The Class AAA championship game between the second-ranked Peach County Trojans and the fourth-ranked Calhoun Yellow Jackets pits two of the most storied programs in the state, and two of the most successful coaches in the state, against one another at 1 p.m. Friday at the Mercedes-Benz Stadium in Atlanta.
Peach Coach Chad Campbell has the second-highest winning percentage among active coaches with at least 100 victories, trailing Ware’s Franklin Stephens. Campbell’s winning percentage (.845) is also the sixth-highest in state history from coaches with at least 100 wins (120-22).
The Hawkinsville native, who has been at Peach for 25 years (11 as a head coach), has compiled winning seasons in each of his 11 years in Fort Valley. In 2009, he led Peach to a state title and an undefeated season after beating Gainesville by one point, 13-12, in the championship game. Campbell’s brother, Lee, the former Hawkinsville head coach, is his defensive coordinator.
At Hawkinsville, Lee led the Red Devils to back-to-back state championships in 2003-04, and when Chad led Peach to the 2009 title, it made Chad and Lee the only brothers to win state titles in Georgia.
Since 1991, the Trojans have been to the playoffs each season under five different coaches, including Campbell. Neal Rumble led the Trojans to the quarterfinals in 1991 and 1993. In 1992, Rumble led Peach to the championship game but fell to Thomas County Central, 14-13. In 1994, Rodney Walker took over and led the Trojans to the first round in his first two seasons before making it to the second round in his third and fourth year. In his last season at Peach in 1998 the Trojans lost to Dougherty in the championship game.
Alan Rodemaker’s two seasons in Fort Valley (1999-00) yielded only a second-round appearance before Rance Gillespie took over in 2001. Gillespie led the Trojans to a state final in 2003, but lost to LaGrange, 16-7. The Trojans made the quarterfinals in 2004 before winning back-to-back titles in 2005 and ’06. Gillespie’s departure after the 2006 title opened the job for Campbell in 2007.
Like Peach, Calhoun has been a model of consistency and has been a regular playoff contender for almost two decades. Before Lamb arrived at Calhoun, the Yellow Jackets had one region title and one playoff victory in 45 seasons. Since 2000, Calhoun, led by Hal Lamb, has made it to the playoffs each year, and since 2005, Calhoun has made it to the state championship game eight times, winning two – 2011 and 2014.
Lamb comes from a family steeped in football tradition. His father, Ray, was the head football coach at Commerce High School from 1967-1988, and by 1981 Hal was the two-time all-state receiver. His brother, Bobby, was the quarterback. That season, the Lamb brothers helped the Tigers compile a 13-1-1 season which culminated in a state championship victory against Greene County, 28-14. It was the elder Lamb’s only state championship. Bobby is now the head coach at Mercer where he has coached since 2011.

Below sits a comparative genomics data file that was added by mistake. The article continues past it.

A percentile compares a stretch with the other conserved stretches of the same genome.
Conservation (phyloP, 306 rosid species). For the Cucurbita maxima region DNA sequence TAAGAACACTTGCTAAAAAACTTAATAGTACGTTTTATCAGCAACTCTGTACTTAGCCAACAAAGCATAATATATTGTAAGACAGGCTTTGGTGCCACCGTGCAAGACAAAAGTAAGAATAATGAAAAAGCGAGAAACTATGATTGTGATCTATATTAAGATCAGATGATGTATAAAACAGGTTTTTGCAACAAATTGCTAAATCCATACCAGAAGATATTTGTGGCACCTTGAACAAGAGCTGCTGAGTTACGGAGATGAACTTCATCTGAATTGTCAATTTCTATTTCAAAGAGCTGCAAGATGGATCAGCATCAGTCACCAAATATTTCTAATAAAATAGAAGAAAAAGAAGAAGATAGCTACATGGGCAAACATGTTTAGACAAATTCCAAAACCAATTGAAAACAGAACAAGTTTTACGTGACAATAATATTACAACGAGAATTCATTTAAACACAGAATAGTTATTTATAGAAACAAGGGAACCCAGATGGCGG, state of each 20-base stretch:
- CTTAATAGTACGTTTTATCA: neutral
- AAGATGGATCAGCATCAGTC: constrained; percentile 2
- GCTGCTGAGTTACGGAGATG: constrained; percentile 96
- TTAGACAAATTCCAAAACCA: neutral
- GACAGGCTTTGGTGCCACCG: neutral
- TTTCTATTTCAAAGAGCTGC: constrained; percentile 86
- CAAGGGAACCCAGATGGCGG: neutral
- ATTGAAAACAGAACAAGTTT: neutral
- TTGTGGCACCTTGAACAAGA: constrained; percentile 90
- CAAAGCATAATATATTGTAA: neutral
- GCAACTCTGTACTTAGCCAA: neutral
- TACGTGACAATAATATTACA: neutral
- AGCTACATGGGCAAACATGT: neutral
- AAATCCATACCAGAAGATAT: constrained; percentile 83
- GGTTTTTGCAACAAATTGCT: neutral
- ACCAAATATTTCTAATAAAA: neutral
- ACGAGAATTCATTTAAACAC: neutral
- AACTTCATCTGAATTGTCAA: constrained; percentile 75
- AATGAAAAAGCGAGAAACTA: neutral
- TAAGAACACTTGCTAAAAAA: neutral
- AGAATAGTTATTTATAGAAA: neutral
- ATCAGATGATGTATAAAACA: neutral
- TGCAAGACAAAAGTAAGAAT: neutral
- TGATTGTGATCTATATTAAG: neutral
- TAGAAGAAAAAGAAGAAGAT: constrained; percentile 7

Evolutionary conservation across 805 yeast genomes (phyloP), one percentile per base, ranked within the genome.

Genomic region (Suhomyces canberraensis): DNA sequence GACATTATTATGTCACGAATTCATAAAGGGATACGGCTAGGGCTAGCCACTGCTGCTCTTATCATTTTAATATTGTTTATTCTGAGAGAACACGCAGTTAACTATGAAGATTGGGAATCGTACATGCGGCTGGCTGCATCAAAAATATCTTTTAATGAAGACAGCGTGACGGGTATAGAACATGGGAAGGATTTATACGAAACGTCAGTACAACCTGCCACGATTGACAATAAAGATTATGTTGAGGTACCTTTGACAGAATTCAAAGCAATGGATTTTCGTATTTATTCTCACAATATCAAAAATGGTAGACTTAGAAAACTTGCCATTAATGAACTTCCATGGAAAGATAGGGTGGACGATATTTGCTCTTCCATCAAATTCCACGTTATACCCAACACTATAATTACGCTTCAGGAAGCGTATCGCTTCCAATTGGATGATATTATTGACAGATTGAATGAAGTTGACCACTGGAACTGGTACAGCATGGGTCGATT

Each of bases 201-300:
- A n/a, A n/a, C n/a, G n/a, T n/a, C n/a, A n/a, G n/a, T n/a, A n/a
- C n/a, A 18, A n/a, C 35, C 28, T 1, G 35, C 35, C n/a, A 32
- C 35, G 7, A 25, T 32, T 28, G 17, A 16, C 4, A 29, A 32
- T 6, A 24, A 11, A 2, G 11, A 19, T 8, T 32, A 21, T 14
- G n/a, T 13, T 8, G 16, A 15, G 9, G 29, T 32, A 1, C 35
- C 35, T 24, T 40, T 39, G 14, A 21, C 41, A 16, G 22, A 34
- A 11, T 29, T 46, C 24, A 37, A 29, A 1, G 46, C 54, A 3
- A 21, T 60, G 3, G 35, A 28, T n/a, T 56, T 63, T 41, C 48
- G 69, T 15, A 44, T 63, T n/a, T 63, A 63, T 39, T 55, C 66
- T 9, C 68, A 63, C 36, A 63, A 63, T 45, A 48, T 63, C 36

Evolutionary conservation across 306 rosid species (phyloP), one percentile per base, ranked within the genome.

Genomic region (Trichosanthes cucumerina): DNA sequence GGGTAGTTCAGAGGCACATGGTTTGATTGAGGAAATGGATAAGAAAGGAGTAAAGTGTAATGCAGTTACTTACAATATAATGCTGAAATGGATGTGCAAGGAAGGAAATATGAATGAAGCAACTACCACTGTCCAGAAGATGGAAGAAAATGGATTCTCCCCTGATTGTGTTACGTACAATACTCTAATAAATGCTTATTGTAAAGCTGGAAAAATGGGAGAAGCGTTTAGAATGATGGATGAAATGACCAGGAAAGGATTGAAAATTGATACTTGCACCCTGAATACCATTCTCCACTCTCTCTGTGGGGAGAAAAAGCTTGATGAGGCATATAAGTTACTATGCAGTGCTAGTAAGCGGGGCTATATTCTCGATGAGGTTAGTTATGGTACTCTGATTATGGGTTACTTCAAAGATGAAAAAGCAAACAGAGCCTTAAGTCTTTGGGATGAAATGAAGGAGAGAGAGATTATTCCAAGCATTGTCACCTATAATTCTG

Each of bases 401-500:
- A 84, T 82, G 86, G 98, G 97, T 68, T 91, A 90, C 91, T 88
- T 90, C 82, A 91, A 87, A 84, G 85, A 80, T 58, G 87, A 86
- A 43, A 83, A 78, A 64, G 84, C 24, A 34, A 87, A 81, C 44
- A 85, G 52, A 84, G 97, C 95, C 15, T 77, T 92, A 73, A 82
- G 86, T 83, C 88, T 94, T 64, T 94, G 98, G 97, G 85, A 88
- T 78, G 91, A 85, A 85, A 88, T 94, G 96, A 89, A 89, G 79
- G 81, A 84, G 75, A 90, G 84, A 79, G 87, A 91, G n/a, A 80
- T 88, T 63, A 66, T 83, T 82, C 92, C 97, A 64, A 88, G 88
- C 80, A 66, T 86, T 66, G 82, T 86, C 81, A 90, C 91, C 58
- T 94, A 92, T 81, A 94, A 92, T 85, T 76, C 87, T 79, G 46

“We had a good career there,” Hal Lamb said in a blog last season. “We actually won a state title my junior year. My brother was the quarterback and I was the wide receiver and my dad was the coach. It really doesn’t get much better than that.”
It could get better for Lamb, and the Yellow Jackets, assuming a victory Friday. But it will not come easy. The Calhoun defense, which has served up two shutouts and held seven opponents to a touchdown, or less, will have to contain a Peach offense that has been firing on all cylinders, despite being down two of its most productive players – UGA commitment Kearis Jackson and star running back Chris Gibson.
A lot of credit for Peach’s offensive success is a result of senior quarterback Antonio Gilbert, who has passed for 3,030 yards and 23 touchdowns with just one interception. His completion percentage (69.7) during the regular season and (76) in the playoffs has been crucial for the injury-laden Trojans. Against GAC in the semifinals, Gilbert passed for 326 yards and two touchdowns.
This will create a fun matchup to watch — Peach’s offense vs. Calhoun’s defense, which is led by its stellar defensive line and lockdown defensive backs Bralin Barton, Jonkell Tolbert and Logan Parker.
In the semifinal victory against Cedar Grove, Barton grabbed three interceptions, effectively silencing the Cedar Grove offense led by receiver Jadon Haselwood, who is one of the top receivers in the 2019 class. Clemson commitment Brannon Spector is another key component to the Yellow Jackets’ defense. Spector, who moved to safety at the start of the season, adjusted well and has 62 tackles, two forced fumbles and one interception.
All-in-all, the Class AAA title game should provide one of the clear-cut best matchups across all of the eight championship games this weekend.